It’s a bittersweet time for Big Island students graduating from college

  • KELSEY WALLING/Tribune-Herald Kapua Kaulia will be the first person in her family to graduate from college.

Kapua Kaulia, 37, has attended Hawaii Community College’s Palamanui campus for three years. This week, she will become the first in her family to graduate from college.

Born and raised in Kona, Kaulia, the student government president, is graduating from HCC with an associate of arts in liberal arts and certificates in human services and Hawaii life styles. She plans to continue her education and pursue a bachelor’s degree in social work from UH-Manoa via distance learning.


“It feels, I guess, surreal. Like I didn’t think that I (would) make it,” she said about reaching this milestone. “It took me longer than I thought it would.”

But the ongoing COVID-19 pandemic put a stop to commencement ceremonies at high schools and colleges throughout the country. Colleges and universities in Hawaii, and on Hawaii Island, are no different.

University of Hawaii President David Lassner announced in March that traditional commencement ceremonies at the 10 UH campuses — including HCC and the University of Hawaii at Hilo — would be canceled.

Commencement for HCC’s Hilo campus was originally set for today, while UH-Hilo’s graduation ceremony was originally scheduled for Saturday.

“I was kind of sad I’m not going to be able to walk the line, because I didn’t get that chance when I was in high school,” Kaulia said. “So I was kind of looking forward to walking the line.”

Instead, to honor its 584 graduates, HCC spokesman Thatcher Moats said the college is creating a “virtual” commencement video to share with graduating students and the community.

The video — which HCC will post on its website, YouTube channel and social media pages — encompasses students from the school’s campuses in Hilo, Kona and Honokaa, Moats said. It will include messages from administration, faculty and staff, and the student government president. It also will list the names of all graduates and have a “cultural component” from HCC’s Hawaiian studies program.

HCC, which doesn’t typically host a fall commencement ceremony, also is planning an in-person graduation in the fall, Moats said.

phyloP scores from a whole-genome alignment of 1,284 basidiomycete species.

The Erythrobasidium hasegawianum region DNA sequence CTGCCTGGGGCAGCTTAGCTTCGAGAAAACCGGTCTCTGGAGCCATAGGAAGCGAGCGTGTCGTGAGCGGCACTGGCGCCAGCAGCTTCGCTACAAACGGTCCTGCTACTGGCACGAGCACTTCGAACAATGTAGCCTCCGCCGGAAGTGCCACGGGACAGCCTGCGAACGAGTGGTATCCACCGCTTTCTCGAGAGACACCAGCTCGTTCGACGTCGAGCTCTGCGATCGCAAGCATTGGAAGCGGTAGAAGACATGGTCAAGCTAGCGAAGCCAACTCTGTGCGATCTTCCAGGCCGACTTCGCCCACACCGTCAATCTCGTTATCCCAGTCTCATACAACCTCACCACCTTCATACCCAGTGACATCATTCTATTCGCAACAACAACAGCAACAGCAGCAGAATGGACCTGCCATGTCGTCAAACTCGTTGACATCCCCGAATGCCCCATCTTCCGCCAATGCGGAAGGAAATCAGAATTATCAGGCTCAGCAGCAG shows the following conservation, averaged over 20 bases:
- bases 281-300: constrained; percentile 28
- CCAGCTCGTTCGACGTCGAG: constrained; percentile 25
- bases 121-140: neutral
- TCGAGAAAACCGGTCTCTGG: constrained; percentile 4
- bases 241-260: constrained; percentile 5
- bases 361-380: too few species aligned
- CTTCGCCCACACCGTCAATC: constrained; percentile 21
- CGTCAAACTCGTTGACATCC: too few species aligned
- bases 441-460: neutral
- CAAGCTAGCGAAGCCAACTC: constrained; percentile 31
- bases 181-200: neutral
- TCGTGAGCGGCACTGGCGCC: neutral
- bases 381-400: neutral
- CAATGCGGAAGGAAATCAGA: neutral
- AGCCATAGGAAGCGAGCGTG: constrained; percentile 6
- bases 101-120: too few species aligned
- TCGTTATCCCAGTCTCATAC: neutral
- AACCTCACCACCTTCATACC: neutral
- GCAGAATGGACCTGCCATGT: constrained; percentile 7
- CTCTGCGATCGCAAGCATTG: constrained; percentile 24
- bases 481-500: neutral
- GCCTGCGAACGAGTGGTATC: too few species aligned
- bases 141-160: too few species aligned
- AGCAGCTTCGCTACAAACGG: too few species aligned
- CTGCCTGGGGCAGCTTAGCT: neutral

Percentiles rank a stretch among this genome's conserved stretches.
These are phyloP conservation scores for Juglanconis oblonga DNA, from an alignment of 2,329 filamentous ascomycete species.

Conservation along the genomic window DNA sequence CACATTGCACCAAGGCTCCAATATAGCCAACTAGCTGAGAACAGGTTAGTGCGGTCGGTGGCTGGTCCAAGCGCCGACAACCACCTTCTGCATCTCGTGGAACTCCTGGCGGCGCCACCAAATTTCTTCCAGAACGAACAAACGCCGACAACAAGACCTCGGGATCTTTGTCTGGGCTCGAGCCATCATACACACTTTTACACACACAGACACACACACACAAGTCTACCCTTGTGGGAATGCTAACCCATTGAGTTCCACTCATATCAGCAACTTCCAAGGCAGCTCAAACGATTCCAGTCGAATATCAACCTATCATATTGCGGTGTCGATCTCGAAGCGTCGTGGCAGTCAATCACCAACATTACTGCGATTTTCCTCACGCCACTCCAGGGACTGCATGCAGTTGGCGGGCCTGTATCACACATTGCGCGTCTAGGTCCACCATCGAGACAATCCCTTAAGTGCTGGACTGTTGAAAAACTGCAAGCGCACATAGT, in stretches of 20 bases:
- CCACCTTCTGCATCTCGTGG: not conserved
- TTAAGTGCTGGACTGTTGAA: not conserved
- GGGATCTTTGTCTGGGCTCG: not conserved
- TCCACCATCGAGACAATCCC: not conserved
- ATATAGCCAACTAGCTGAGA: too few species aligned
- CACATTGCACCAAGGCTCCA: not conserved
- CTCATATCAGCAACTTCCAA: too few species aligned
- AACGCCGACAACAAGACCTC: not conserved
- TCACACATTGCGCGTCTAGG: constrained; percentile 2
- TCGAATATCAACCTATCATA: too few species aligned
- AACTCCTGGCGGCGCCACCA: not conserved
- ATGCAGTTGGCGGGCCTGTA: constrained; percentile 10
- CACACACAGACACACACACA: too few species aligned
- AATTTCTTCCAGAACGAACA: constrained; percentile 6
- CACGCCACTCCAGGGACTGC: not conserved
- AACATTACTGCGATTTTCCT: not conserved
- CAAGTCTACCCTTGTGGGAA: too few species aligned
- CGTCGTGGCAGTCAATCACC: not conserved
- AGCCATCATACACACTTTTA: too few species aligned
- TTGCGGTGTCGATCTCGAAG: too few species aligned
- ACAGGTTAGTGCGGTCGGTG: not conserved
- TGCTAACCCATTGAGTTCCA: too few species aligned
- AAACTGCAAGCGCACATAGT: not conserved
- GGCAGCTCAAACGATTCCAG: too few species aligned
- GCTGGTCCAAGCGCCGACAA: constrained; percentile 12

Kaulia said she’d be happy to participate in a later commencement ceremony.

“We definitely honor and celebrate our class of 2020,” said HCC Chancellor Rachel Solemsaas, calling the situation bittersweet. “They’ve worked so hard amid all this uncertainty and unforeseen challenges, but they made it through.”

Commencement has always been a time for grads and their families to celebrate.

“It’s sad, in the sense we’re going to miss that culminating activity, but we’re still going to celebrate,” she said.

Plans to celebrate UH-Hilo’s 608 graduates also are underway.

“Like all other campuses, if and when in-person ceremonies do happen, we would invite any of these spring 2020 graduates to … come back to an in-person ceremony,” said Lisa Spain, chairwoman of the UH-Hilo commencement committee.

While they’re hopeful to resume in-person ceremonies in the fall, Spain said the situation is ever-changing and the university will have to follow national, state and county requirements.

In the interim, Spain said the university is putting together the formal commencement program booklet with all the graduates’ names — the same booklet someone would receive when walking into an in-person ceremony — which will be mailed out to students.

Students could also submit photos, a short video or a written message to be included in a video that will be shared on the UH-Hilo website by May 20.

Spain said the video also will include messages from Chancellor Bonnie Irwin, various deans and program directors, and congratulatory messages from faculty and staff.

“I think there’s been this sense of really trying to pull together given the circumstances,” she said. “That’s why we really saw a lot of the staff and faculty add messages to their students. It’s almost a little more personal, in some ways. At a regular ceremony, you wouldn’t always get that.”

But the alternatives won’t replace a regular ceremony by any means, and Spain said there are mixed feelings among students about the changes to commencement.

“There’s definitely disappointment … but I think there’s also (the feeling that) this isn’t just us. We’re all in the same situation,” she said.

UH-Hilo’s virtual commencement can be found online at, and HCC’s virtual commencement can be found at


UH graduates, their families and friends are encouraged to use #UHOhana when posting graduate images and videos on social media.

Email Stephanie Salmons at

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